The Role Your PIM Plays
Your PIM is the software you use to manage all your product information in one place. It’s where product data is collected from all other sources—software and spreadsheets—to process it and ensure its accuracy, completeness, and versioning for every channel you sell on.
A PIM is crucial software, especially for the business who knows the pains of trying to manage product data manually. The other benefits a company enjoys with a PIM software include:
- Streamlined workflows for all product data management
- Built-in management of related product content (audiovisual, graphics, etc.)
- Automated data analysis for detection of errors and omissions
- Optimized data for improved user experience on multiple channels
Genius in Simplicity
Whereas an ERP offers module after module to manage multiple business processes, a PIM is designed to be as simple as possible. Its purpose is clear: pool all product data—including marketing information, digital assets and sales materials—and enhance and organize it.
The benefits you gain when product data is managed right lead to better sales online and off. According to the Ipsos Global poll published in Interconnected World: Shopping and Personal Finance, 61% of shoppers first look through online channels to research the products they buy—even products available locally that they’ll ultimately go to a brick-and-mortar store to purchase. That means that by collecting your product data and enriching it for each online marketplace, your listings will hit home runs with everything from search engine visibility to buyer conversions.
How Your PIM Leverages Your ERP
Your PIM stores, organizes and optimizes your product data while your ERP is where the data first comes in via inventory. Your PIM allows you to easily import that data from your ERP to enrich it appropriately for sales purposes.
Once data is imported, your PIM gives the marketing department the open sandbox to work their magic. Ecommerce managers can also optimize the data for each unique online channel. Your ERP continues doing its job, too—products in, products out—while your PIM simply builds off that data.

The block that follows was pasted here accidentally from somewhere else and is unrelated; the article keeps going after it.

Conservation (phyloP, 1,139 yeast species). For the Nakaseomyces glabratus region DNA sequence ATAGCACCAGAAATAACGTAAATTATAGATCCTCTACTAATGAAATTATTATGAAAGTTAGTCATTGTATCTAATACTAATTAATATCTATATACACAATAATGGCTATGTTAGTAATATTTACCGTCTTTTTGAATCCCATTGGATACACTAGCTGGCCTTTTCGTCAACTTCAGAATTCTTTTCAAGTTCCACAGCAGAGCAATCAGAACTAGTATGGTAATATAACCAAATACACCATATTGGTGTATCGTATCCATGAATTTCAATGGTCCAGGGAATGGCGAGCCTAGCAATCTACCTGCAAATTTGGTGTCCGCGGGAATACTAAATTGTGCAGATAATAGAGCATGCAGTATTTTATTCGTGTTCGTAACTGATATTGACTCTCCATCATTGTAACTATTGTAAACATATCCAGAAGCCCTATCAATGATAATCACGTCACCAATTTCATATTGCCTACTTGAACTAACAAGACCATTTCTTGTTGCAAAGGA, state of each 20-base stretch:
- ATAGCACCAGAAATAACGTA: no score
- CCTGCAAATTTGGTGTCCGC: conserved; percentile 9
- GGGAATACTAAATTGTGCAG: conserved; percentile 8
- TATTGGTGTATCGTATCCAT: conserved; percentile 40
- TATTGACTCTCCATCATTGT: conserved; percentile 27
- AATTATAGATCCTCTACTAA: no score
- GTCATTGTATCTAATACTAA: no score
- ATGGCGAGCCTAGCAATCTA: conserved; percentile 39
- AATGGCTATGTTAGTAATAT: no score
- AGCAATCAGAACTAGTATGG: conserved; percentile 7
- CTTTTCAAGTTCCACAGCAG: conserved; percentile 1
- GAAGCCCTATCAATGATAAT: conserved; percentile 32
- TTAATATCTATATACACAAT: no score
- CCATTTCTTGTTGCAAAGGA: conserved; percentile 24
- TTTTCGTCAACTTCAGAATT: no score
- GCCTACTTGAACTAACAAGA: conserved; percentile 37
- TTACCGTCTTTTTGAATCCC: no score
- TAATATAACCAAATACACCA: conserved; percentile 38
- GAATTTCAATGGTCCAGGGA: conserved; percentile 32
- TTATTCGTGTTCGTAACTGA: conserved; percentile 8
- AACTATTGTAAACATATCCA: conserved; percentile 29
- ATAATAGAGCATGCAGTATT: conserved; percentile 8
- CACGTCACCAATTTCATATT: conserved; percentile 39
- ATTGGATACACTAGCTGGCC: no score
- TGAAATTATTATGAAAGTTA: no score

Repeat: A PIM is NOT an Inventory Manager
Your inventory management system is run on an ERP because it’s the specialized software built to run data-heavyprocesses. Your product data management, on the other hand, is housed in a PIM because it’s content-heavy.
These days, there’s no shortage of super-specific software solutions for businesses. Knowing which ones are necessary and how they play together is a question of examining the processes you’re trying to optimize.
Inventory management and product data management definitely circle the same drain. They’re part of the same reality of layered product data management in businesses juggling multiple channels.
The PIM is handy for this very reason because it’s the software answer to the siloed data across those other solutions. Use your ERP for what it was designed to do. Then, your inventory management can feed into product data management while your PIM is hard at work aggregating the information it needs from every source.
The following Product Information Management (PIM) article was written by guest author Alex Borzo, a content contributor at Amber Engine, a software company passionate about eCommerce. The company’s fast and simple PIM software gets sellers, distributors and brands to market in weeks instead of months.